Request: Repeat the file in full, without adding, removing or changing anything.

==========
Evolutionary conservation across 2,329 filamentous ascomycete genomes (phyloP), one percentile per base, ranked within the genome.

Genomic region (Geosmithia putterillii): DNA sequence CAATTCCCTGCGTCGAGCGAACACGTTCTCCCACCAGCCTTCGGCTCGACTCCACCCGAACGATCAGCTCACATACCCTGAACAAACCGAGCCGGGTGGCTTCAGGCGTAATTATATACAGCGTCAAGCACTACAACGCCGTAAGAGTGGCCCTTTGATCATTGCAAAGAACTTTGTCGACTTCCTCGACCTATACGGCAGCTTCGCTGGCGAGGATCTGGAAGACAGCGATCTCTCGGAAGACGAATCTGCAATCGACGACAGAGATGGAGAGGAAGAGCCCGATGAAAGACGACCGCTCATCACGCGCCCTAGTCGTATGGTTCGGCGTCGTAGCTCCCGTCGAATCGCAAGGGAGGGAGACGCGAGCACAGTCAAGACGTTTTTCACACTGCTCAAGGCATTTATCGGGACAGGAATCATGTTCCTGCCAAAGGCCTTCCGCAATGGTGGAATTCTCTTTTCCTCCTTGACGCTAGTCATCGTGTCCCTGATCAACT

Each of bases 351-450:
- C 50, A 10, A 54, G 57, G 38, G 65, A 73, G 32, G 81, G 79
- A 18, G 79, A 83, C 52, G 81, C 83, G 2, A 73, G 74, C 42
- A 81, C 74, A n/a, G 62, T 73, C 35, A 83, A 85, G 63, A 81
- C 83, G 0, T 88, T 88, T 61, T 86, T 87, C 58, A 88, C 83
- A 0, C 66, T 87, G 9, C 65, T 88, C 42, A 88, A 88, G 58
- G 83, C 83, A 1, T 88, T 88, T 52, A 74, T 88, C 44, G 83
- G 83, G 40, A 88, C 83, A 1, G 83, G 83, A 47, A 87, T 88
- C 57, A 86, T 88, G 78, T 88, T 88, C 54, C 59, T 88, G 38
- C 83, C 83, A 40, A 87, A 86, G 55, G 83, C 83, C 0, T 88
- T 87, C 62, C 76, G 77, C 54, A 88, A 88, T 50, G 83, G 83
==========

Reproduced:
Evolutionary conservation across 2,329 filamentous ascomycete genomes (phyloP), one percentile per base, ranked within the genome.

Genomic region (Geosmithia putterillii): DNA sequence CAATTCCCTGCGTCGAGCGAACACGTTCTCCCACCAGCCTTCGGCTCGACTCCACCCGAACGATCAGCTCACATACCCTGAACAAACCGAGCCGGGTGGCTTCAGGCGTAATTATATACAGCGTCAAGCACTACAACGCCGTAAGAGTGGCCCTTTGATCATTGCAAAGAACTTTGTCGACTTCCTCGACCTATACGGCAGCTTCGCTGGCGAGGATCTGGAAGACAGCGATCTCTCGGAAGACGAATCTGCAATCGACGACAGAGATGGAGAGGAAGAGCCCGATGAAAGACGACCGCTCATCACGCGCCCTAGTCGTATGGTTCGGCGTCGTAGCTCCCGTCGAATCGCAAGGGAGGGAGACGCGAGCACAGTCAAGACGTTTTTCACACTGCTCAAGGCATTTATCGGGACAGGAATCATGTTCCTGCCAAAGGCCTTCCGCAATGGTGGAATTCTCTTTTCCTCCTTGACGCTAGTCATCGTGTCCCTGATCAACT

Each of bases 351-450:
- C 50, A 10, A 54, G 57, G 38, G 65, A 73, G 32, G 81, G 79
- A 18, G 79, A 83, C 52, G 81, C 83, G 2, A 73, G 74, C 42
- A 81, C 74, A n/a, G 62, T 73, C 35, A 83, A 85, G 63, A 81
- C 83, G 0, T 88, T 88, T 61, T 86, T 87, C 58, A 88, C 83
- A 0, C 66, T 87, G 9, C 65, T 88, C 42, A 88, A 88, G 58
- G 83, C 83, A 1, T 88, T 88, T 52, A 74, T 88, C 44, G 83
- G 83, G 40, A 88, C 83, A 1, G 83, G 83, A 47, A 87, T 88
- C 57, A 86, T 88, G 78, T 88, T 88, C 54, C 59, T 88, G 38
- C 83, C 83, A 40, A 87, A 86, G 55, G 83, C 83, C 0, T 88
- T 87, C 62, C 76, G 77, C 54, A 88, A 88, T 50, G 83, G 83